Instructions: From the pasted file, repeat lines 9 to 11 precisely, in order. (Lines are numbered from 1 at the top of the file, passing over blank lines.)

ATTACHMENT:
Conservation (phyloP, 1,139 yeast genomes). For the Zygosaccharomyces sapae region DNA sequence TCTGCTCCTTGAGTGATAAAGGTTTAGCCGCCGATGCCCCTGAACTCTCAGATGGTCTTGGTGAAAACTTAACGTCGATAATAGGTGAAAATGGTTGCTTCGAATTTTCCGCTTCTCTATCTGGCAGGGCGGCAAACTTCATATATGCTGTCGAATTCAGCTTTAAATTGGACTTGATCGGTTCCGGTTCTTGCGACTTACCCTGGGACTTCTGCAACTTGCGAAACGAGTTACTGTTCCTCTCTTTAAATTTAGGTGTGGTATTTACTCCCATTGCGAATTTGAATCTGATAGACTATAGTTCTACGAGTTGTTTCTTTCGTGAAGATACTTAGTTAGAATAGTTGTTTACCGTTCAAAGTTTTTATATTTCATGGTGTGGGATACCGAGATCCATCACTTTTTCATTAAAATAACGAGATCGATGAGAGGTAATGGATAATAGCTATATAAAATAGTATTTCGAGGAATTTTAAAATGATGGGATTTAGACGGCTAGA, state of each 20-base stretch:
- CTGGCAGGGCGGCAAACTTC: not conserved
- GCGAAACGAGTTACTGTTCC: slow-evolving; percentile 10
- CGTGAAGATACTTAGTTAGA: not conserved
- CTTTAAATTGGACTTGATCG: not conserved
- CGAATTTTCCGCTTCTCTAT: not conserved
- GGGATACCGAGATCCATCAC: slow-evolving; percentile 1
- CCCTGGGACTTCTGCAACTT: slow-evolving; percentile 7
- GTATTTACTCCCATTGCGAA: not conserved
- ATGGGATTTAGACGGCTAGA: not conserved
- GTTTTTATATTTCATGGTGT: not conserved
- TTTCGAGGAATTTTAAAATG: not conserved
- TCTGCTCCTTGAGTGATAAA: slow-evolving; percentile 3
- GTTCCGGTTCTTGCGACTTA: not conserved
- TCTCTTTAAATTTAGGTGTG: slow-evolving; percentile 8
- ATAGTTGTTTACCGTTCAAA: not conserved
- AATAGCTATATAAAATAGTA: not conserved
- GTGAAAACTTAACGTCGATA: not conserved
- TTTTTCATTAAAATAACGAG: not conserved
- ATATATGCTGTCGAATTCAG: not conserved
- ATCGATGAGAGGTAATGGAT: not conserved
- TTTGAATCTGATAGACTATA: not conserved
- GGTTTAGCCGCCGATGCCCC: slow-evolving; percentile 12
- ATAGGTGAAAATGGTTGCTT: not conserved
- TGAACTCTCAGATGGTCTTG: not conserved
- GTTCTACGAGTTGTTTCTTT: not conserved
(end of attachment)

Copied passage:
- GTATTTACTCCCATTGCGAA: not conserved
- ATGGGATTTAGACGGCTAGA: not conserved
- GTTTTTATATTTCATGGTGT: not conserved